And its not the fish
An investigation has been launched after reports of sewage in the River Teign at Teignmouth.
South West Water and Environment Agency officers attended Teignmouth Fish Quay yesterday afternoon (Wednesday 22nd August) and again this morning, following ‘reports of smelly grey water in the estuary’.
No source of the pollution has yet been identified, but investigations are continuing.
Footage of the pollution incident at Teignmouth has been published on Facebook, but an Environment Agency spokesman said “It appears, the Facebook footage of the Fish Quay was shot on Tuesday, so it is possible any pollution had gone by the time SWW and the EA arrived on site today."
A South West Water spokesman said that their investigations so far do not suggest that there are or have been any issues at the nearby sewage pumping station. Instead, they suggest it could be naturally occurring algae, that when it breaks down can lead to unpleasant smell, as they have been reported in a number of estuaries in the area.
They added: “We have received several reports of smelly grey water in the estuary and we are on site today (Thursday, August 23) with the Environment Agency to investigate this further. So far, our investigations do not suggest that there are or have been any issues at Gales Hill sewage pumping station where we have monitoring and detection systems in place. However, naturally occurring algae has been reported in a number of estuaries in the area."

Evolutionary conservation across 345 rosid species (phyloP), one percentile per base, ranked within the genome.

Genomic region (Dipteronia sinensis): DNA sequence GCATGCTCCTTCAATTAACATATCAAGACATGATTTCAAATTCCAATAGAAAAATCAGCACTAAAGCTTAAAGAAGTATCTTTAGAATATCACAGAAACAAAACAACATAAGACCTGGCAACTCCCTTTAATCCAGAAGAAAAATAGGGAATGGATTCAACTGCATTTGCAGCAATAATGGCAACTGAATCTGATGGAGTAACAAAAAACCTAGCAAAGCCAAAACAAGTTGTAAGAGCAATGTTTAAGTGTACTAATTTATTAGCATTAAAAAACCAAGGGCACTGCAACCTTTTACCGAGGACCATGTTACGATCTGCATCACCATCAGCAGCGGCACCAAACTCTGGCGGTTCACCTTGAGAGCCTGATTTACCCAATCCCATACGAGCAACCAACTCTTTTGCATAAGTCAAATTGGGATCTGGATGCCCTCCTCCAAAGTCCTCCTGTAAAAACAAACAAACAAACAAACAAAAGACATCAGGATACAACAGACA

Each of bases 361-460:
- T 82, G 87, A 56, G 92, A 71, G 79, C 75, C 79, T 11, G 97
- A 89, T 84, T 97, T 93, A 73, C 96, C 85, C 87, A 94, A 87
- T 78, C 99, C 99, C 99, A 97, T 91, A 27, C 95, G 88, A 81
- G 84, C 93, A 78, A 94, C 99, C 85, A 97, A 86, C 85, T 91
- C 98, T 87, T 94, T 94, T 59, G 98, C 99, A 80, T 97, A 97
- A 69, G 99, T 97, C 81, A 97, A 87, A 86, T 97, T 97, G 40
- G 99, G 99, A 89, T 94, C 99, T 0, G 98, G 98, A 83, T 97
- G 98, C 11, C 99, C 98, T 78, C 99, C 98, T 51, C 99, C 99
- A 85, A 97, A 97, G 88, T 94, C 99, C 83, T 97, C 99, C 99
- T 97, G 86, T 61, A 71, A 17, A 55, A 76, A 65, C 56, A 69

South West Water added marine algae, especially after windy conditions following warm weather, is often mistaken for sewage.
The most common algae in British coastal waters is a non-toxic type called Phaeocystis. This forms clouds of ‘frog spawn’ like colonies, sometimes mistaken for oil drops in the water which can grow rapidly, or ‘bloom’, in early summer and to a lesser extent in autumn as well.
When the bloom breaks down, as the algae die, creamy-brown coloured foam can be formed. This foam may appear as thin layers or lines on the water’s surface, often produced by waves on cliffs and rocky headlands. In some cases these blooms can form blankets 1-2 metres deep alongside the shoreline
Although non-toxic, the foam occasionally smells unpleasant and can be mistaken for sewage. The smell of bad eggs or rotten vegetables is associated with the algae’s breakdown and any brown discolouration is often sand or silt trapped in the foam.
How to tell the difference
If you notice foam on the water’s surface or on the beach this is likely to be the result of algae dying off and breaking down. It is very unlikely to be sewage.
To help you tell the difference, the following guidelines, issued by South West Water and the Environment Agency may help.
• Algal blooms generally occur between April and August. Foams are likely to be due to algae breaking down or other natural processes between these dates.
• Long lines of algal foam can often be seen off headlands and lying parallel to the coast, often with no point of origin on the shoreline.
• In rough conditions thick mats of foam may be created on the shoreline by this natural process.
• Stormwater overflows tend to cause a grey discolouration of the water and often have a clearly identifiable source, such as a pipe or outfall, where the discolouration is strongest.
• Treated sewage discharges and stormwater overflows very rarely form foam or scums on the water surface. However, washing powders and detergents can cause localised foaming around discharge pipes (but not long lines or thick blankets of foam).
• Both sewage and the breakdown of algae can lead to unpleasant smells, typically that of rotten eggs or vegetables.